The passing of Jimmy Buffett hit me weirdly hard. For me, as with millions of others, his music was the soundtrack to summer—whether you were physically in July or, more often, longing for it. Pencil Thin Mustache takes me back to Monday bingo and cold Painkillers at the Flora Bama. Feeding Frenzy fueled road trips through the Mississippi Delta and my college years at Folly Beach, where I lived a lifestyle closer to broke pirate than attentive student.
There’s something I find darkly poetic about Buffett departing at the close of summer, on the tail end of a big hurricane. After hearing the news, I fired up Spotify, streamed Come Monday, and sourced an old paperback copy of Where Is Joe Merchant? I also reminisced about a recent trip to Key West, a place where Jimmy Buffett’s memory was no doubt being ardently toasted by many a margarita.
Buffett had a long love affair with the Florida Keys. He was one of those lucky souls who discovered the island chain in a dreamier heyday in the 1970s, when it was more fishermen and wacky writers, less traffic jams and sunburnt snowbirds.
On a visit to its southernmost isle this summer, I didn’t step on a pop-top, but I did cruise on back home with a belly full of great meals, fond memories, and a bit more Buffett on my playlists. If you’re headed to its southernmost isle, Key West, any time soon, here’s where to savor the local flavor.
Check in to the Kimpton Winslow Bungalows, where you’re just far enough removed from Duval Street to hear birdsong instead of bar songs. The hotel is a string of petite white cottages connected by lanes filled with flowers and towering palm trees. There’s complimentary breakfast and not one but two swimming pools.
Start on the corner of Duval and Louisa Streets and head north past a strip of great art galleries. There’s Alan S. Maltz, a renowned photographer who captures the timeless light of Florida waters and landscapes. Archeo is next door, featuring tribal pieces like carved totems and woven tapestries. At Ilvedson Brothers, whimsical takes on life in the Keys arrive in the form of minimalist prints—like my favorite of an alligator eating a Key lime pie.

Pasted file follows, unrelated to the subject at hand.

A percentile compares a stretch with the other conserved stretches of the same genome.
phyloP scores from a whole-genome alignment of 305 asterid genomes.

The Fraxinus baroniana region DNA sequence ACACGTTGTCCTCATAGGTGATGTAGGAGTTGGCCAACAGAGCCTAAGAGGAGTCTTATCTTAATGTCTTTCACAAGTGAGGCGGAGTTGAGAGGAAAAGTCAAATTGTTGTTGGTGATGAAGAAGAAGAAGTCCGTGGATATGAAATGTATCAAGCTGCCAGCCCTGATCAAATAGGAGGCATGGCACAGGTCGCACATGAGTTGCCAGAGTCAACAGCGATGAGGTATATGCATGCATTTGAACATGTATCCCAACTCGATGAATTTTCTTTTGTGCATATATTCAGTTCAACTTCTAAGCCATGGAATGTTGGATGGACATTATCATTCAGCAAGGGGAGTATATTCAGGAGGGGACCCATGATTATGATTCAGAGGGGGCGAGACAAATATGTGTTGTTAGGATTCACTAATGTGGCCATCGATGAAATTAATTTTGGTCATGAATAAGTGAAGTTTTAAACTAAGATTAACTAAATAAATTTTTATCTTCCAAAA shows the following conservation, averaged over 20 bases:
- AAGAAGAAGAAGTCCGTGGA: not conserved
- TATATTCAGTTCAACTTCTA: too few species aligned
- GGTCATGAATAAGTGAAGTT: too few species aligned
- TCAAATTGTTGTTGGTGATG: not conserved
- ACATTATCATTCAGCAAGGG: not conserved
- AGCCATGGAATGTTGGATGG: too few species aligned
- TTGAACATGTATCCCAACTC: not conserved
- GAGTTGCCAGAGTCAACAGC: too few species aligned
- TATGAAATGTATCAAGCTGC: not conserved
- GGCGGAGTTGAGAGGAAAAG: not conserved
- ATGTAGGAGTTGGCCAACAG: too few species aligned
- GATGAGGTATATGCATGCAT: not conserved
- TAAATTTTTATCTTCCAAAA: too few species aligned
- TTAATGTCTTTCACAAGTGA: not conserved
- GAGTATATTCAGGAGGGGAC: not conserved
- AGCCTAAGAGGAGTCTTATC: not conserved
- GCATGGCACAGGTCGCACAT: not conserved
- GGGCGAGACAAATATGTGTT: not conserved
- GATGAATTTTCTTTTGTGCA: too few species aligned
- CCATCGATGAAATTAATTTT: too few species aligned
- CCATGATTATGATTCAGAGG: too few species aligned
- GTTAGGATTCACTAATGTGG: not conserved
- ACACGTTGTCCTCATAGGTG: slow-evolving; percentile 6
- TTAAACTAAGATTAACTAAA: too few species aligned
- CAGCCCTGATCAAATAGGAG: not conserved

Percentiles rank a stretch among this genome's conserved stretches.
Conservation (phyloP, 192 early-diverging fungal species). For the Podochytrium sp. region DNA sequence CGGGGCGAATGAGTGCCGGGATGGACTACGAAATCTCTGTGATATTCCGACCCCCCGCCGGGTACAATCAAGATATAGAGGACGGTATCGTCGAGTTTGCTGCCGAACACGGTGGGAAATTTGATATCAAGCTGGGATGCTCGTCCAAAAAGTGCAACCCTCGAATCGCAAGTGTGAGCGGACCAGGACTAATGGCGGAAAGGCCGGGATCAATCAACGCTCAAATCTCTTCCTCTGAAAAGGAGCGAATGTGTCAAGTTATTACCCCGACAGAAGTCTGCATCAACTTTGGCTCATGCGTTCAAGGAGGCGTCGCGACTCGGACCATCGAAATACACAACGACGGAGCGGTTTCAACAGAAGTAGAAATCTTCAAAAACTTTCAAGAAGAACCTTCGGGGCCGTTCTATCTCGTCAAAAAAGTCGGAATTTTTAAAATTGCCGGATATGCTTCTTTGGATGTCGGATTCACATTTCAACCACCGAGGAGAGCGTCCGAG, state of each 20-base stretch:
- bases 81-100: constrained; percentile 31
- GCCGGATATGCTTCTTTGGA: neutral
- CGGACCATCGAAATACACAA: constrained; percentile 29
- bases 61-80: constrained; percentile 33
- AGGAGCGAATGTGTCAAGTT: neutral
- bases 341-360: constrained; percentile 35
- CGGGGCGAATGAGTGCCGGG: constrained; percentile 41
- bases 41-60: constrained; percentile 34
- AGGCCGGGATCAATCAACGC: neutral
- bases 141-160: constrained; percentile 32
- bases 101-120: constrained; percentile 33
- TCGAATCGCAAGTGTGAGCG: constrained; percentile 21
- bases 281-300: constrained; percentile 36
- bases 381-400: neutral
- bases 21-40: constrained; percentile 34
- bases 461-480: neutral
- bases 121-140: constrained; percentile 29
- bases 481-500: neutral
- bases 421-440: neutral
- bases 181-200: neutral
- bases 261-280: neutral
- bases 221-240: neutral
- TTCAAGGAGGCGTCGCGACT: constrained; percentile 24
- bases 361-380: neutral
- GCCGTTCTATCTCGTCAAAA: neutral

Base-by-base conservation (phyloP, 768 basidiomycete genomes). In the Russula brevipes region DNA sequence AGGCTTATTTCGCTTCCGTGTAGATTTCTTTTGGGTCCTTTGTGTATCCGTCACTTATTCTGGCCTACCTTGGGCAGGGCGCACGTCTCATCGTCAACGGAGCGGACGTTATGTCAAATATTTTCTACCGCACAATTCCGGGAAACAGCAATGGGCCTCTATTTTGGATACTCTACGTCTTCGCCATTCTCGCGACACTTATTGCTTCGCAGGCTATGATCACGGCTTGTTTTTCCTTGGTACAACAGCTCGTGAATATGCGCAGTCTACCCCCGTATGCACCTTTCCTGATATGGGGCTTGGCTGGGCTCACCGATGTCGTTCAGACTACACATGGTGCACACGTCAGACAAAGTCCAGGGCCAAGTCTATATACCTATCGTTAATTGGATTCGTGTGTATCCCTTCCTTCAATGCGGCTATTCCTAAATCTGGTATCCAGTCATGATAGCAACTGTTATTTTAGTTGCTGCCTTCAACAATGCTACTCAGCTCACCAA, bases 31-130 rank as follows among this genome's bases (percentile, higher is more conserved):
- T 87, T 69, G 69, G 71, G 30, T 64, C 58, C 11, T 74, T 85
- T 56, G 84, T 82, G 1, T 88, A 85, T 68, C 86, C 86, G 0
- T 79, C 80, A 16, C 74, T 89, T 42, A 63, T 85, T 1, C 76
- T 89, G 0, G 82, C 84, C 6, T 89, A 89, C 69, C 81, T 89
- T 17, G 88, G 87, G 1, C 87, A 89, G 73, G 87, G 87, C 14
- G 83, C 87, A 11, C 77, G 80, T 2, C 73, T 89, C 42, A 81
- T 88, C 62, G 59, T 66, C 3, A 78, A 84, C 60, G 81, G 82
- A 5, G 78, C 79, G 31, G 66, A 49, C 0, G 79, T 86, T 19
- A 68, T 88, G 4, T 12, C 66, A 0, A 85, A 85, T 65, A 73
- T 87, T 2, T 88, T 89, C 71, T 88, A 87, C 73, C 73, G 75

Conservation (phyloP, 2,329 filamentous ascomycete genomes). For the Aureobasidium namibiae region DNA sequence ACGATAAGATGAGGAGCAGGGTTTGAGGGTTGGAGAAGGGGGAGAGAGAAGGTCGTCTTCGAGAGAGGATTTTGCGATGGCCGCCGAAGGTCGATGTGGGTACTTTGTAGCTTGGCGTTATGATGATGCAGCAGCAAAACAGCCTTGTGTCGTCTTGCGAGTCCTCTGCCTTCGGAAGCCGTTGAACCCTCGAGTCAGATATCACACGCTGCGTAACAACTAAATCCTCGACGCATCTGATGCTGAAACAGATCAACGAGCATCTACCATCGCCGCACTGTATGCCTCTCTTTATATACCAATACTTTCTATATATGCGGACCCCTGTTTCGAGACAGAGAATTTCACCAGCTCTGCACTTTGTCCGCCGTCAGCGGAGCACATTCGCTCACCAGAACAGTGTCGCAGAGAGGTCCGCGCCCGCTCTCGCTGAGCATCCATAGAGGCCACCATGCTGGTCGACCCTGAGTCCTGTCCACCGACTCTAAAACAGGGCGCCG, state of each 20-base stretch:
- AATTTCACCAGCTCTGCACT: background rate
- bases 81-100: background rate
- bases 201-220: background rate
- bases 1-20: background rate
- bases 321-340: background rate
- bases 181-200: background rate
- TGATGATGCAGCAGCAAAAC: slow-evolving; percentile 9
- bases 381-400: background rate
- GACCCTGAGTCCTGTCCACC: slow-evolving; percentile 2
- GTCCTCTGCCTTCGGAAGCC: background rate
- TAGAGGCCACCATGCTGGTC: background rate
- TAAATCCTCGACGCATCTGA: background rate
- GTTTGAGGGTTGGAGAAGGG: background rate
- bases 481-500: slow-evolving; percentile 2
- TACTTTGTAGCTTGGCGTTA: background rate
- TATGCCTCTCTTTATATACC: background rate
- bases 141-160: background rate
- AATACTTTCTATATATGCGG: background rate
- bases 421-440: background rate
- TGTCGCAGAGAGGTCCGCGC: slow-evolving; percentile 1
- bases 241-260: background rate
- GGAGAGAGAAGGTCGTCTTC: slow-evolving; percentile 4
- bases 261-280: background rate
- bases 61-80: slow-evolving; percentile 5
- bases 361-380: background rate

As the sun slides behind grand Victorians, the filtered light turns Key West the sweetest amber hue. It’s time for a beverage. General Horseplay is a saloon in appearance—dark curtains, leather stools, and a pool table—but a serious cocktail spot too. The Root of All Evil (absinthe, root beer, fernet, and mint) is divine, and at happy hour, they hand you dice. Certain rolls win discounted tabs.
No shirt, no shoes, no problem. B.O.’s Fish Wagon is exactly the type of place you might run into Buffett himself. Greeted by an art-covered, rusting car, you enter an open-air bar decorated in fishing nets, graffiti, license plates, and likely some regulars with real good stories. Get an order of conch fritters and a cold lager.
From there it’s just a few feet to Pepe’s. Open since the 1930s, Pepe’s is the second oldest restaurant in Florida. It serves a mean ribeye—available since Teddy Roosevelt dined here—and does so correctly: salt and pepper, expertly charred on the outside, medium rare within, with a nice fat marble throughout. Get a few raw oysters, splash ’em with a little hot sauce…and that’s just about heaven.
The next time I get down to Key West, I’m heading straight to Frita’s Cuban Burger for a traditional Cubanito sandwich. Frita’s is also a favorite spot for tossing a few back after dinner, given the great selection of frosty Latin beers and the rotating house-made sangria. In the ramshackle courtyard, chickens root around in the dust and musicians cram onto a small stage area. The seating is mismatched, pillows are strewn on painted benches, and Frita’s exudes a warmth and hospitality that’s authentically “island.”